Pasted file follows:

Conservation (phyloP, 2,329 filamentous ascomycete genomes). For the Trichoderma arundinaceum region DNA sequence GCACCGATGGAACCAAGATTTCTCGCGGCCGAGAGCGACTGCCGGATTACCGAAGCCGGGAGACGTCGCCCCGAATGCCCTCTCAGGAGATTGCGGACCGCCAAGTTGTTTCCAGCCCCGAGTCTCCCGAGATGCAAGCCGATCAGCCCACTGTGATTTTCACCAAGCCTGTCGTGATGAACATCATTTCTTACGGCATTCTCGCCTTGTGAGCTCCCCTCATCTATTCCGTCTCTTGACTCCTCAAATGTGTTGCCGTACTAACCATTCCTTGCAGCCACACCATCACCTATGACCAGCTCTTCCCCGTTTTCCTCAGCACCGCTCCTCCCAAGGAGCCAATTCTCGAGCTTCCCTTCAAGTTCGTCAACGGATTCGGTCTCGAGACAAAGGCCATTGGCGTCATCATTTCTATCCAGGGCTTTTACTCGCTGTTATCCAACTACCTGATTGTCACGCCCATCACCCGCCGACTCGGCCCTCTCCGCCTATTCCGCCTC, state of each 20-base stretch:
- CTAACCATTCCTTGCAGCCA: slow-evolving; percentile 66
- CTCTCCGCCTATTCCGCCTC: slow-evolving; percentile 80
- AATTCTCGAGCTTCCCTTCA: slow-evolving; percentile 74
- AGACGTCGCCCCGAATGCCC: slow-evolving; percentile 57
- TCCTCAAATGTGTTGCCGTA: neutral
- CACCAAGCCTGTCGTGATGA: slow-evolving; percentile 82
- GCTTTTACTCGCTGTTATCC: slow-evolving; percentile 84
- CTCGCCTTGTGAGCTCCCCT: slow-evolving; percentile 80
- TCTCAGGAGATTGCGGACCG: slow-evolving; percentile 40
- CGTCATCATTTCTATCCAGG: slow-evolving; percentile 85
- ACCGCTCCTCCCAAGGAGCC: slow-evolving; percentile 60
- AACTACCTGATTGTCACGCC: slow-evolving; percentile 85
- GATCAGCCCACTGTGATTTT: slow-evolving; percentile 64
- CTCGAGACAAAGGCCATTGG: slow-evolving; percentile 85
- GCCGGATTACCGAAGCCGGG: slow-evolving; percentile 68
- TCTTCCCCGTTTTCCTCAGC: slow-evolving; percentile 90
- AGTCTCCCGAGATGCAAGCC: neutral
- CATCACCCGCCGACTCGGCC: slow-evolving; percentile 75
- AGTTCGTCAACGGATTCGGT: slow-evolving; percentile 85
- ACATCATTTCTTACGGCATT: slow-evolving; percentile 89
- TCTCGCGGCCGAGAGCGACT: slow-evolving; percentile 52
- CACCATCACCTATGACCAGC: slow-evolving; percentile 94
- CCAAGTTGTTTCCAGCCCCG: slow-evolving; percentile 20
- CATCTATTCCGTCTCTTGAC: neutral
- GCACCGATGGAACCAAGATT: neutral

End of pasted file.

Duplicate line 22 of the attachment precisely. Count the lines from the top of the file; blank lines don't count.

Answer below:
- TCTCGCGGCCGAGAGCGACT: slow-evolving; percentile 52